Space. It separates you from me, one galaxy from the next, and atoms from one another. It is everywhere in the universe. But to most of us, space is nothing, an empty void. Well, it turns out space is not what it seems. From the passenger seat of a New York cab driving near the speed of light, to a pool hall where billiard tables do fantastical things, Brian Greene reveals space as a dynamic fabric that can stretch, twist, warp, and ripple under the influence of gravity.
The Lake Erie water snake, once on the brink of extinction, now looks to be rebounding--thanks mainly to the invasive goby fish that's wreaking havoc on the Great Lakes ecosystem. Can scientists studying this environmental anomaly find a healthy ecological balance?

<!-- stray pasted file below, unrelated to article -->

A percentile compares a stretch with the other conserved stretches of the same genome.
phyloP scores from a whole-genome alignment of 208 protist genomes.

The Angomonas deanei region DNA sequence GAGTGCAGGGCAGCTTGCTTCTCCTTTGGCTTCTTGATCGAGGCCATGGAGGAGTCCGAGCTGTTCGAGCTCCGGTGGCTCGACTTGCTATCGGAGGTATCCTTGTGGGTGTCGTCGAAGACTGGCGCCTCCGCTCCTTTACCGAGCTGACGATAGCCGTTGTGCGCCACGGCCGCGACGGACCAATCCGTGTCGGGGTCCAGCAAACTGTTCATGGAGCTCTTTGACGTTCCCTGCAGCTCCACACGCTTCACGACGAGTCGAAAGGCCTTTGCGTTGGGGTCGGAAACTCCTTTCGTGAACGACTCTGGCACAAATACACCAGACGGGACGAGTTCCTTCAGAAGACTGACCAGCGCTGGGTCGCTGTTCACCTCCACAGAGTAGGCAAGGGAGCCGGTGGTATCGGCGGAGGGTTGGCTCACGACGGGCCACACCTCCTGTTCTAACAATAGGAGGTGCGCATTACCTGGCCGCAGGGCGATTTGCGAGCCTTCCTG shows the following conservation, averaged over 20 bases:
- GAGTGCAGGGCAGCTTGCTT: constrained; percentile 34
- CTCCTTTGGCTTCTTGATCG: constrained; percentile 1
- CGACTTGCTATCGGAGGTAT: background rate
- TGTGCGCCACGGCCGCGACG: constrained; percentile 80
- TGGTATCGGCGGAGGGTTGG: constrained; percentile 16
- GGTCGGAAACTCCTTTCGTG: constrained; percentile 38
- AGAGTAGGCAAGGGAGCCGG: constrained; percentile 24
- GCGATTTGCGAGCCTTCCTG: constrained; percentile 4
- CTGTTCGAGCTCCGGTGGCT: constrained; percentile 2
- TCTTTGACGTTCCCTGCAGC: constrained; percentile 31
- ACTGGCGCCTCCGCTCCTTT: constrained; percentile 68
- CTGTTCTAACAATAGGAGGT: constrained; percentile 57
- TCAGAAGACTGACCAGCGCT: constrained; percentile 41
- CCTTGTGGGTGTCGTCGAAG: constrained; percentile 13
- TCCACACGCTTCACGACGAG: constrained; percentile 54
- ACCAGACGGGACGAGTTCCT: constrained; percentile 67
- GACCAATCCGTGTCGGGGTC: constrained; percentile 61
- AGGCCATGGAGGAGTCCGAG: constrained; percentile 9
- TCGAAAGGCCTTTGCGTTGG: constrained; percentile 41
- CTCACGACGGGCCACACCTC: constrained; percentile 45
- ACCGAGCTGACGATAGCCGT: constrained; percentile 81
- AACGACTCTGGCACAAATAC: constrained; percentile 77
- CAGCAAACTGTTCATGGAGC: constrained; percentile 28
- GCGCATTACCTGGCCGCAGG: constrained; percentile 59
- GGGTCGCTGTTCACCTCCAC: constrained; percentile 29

Watching the fascinating display of leafcutter ants at the Natural History Museum in London is one of my favourite ways to while away a few hours, but David Attenborough is operating on a much grander scale here in the last in the series. In Argentina he observes some cousins of the leafcutters who are part of a community so vast it spans an entire continent. It’s one of the mandible-dropping facts in a look at one of the key inventions of arthropods: colonies. From termites and honey bees to the leafcutters, it seems that if you want to get ahead, you move to the big city.
In this first episode they travel from July to the December solstice, experiencing spectacular weather and the largest tides on Earth. To show how the Earth's orbit affects our lives, Helen jumps out of an aeroplane and Kate briefly becomes the fastest driver on Earth.